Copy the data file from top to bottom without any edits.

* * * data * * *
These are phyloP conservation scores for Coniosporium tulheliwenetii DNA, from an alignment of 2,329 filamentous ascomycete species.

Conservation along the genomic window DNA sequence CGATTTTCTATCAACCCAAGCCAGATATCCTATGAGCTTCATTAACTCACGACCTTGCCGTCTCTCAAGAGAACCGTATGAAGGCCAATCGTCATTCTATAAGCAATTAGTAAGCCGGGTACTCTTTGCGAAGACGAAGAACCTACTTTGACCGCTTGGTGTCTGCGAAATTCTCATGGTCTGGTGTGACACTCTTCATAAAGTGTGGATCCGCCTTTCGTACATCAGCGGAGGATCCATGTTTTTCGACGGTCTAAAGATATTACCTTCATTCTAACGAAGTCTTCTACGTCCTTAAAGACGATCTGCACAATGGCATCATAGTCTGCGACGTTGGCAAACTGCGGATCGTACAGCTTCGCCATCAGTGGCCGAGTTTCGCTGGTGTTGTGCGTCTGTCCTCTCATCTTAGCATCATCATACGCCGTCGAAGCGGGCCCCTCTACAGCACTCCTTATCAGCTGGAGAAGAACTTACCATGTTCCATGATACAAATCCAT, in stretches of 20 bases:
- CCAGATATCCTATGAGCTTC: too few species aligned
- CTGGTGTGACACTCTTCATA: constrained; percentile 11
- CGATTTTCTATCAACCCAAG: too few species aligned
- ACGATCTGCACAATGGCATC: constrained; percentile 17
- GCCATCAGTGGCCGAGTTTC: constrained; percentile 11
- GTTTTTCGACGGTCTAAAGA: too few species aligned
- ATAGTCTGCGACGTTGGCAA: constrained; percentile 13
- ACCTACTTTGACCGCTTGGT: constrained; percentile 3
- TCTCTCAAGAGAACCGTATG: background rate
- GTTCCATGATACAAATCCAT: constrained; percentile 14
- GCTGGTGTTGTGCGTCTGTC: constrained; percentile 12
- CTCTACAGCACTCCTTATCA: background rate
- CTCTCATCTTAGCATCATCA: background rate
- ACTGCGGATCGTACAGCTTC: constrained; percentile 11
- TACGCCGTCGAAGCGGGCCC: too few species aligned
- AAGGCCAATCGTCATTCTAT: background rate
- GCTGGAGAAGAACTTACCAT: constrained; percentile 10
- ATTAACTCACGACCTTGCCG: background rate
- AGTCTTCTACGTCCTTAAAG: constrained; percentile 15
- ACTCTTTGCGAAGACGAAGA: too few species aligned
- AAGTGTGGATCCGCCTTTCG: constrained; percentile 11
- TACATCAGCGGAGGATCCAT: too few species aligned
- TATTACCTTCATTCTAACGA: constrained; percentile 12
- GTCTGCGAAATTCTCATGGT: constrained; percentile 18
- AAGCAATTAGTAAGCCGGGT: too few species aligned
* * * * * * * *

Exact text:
These are phyloP conservation scores for Coniosporium tulheliwenetii DNA, from an alignment of 2,329 filamentous ascomycete species.

Conservation along the genomic window DNA sequence CGATTTTCTATCAACCCAAGCCAGATATCCTATGAGCTTCATTAACTCACGACCTTGCCGTCTCTCAAGAGAACCGTATGAAGGCCAATCGTCATTCTATAAGCAATTAGTAAGCCGGGTACTCTTTGCGAAGACGAAGAACCTACTTTGACCGCTTGGTGTCTGCGAAATTCTCATGGTCTGGTGTGACACTCTTCATAAAGTGTGGATCCGCCTTTCGTACATCAGCGGAGGATCCATGTTTTTCGACGGTCTAAAGATATTACCTTCATTCTAACGAAGTCTTCTACGTCCTTAAAGACGATCTGCACAATGGCATCATAGTCTGCGACGTTGGCAAACTGCGGATCGTACAGCTTCGCCATCAGTGGCCGAGTTTCGCTGGTGTTGTGCGTCTGTCCTCTCATCTTAGCATCATCATACGCCGTCGAAGCGGGCCCCTCTACAGCACTCCTTATCAGCTGGAGAAGAACTTACCATGTTCCATGATACAAATCCAT, in stretches of 20 bases:
- CCAGATATCCTATGAGCTTC: too few species aligned
- CTGGTGTGACACTCTTCATA: constrained; percentile 11
- CGATTTTCTATCAACCCAAG: too few species aligned
- ACGATCTGCACAATGGCATC: constrained; percentile 17
- GCCATCAGTGGCCGAGTTTC: constrained; percentile 11
- GTTTTTCGACGGTCTAAAGA: too few species aligned
- ATAGTCTGCGACGTTGGCAA: constrained; percentile 13
- ACCTACTTTGACCGCTTGGT: constrained; percentile 3
- TCTCTCAAGAGAACCGTATG: background rate
- GTTCCATGATACAAATCCAT: constrained; percentile 14
- GCTGGTGTTGTGCGTCTGTC: constrained; percentile 12
- CTCTACAGCACTCCTTATCA: background rate
- CTCTCATCTTAGCATCATCA: background rate
- ACTGCGGATCGTACAGCTTC: constrained; percentile 11
- TACGCCGTCGAAGCGGGCCC: too few species aligned
- AAGGCCAATCGTCATTCTAT: background rate
- GCTGGAGAAGAACTTACCAT: constrained; percentile 10
- ATTAACTCACGACCTTGCCG: background rate
- AGTCTTCTACGTCCTTAAAG: constrained; percentile 15
- ACTCTTTGCGAAGACGAAGA: too few species aligned
- AAGTGTGGATCCGCCTTTCG: constrained; percentile 11
- TACATCAGCGGAGGATCCAT: too few species aligned
- TATTACCTTCATTCTAACGA: constrained; percentile 12
- GTCTGCGAAATTCTCATGGT: constrained; percentile 18
- AAGCAATTAGTAAGCCGGGT: too few species aligned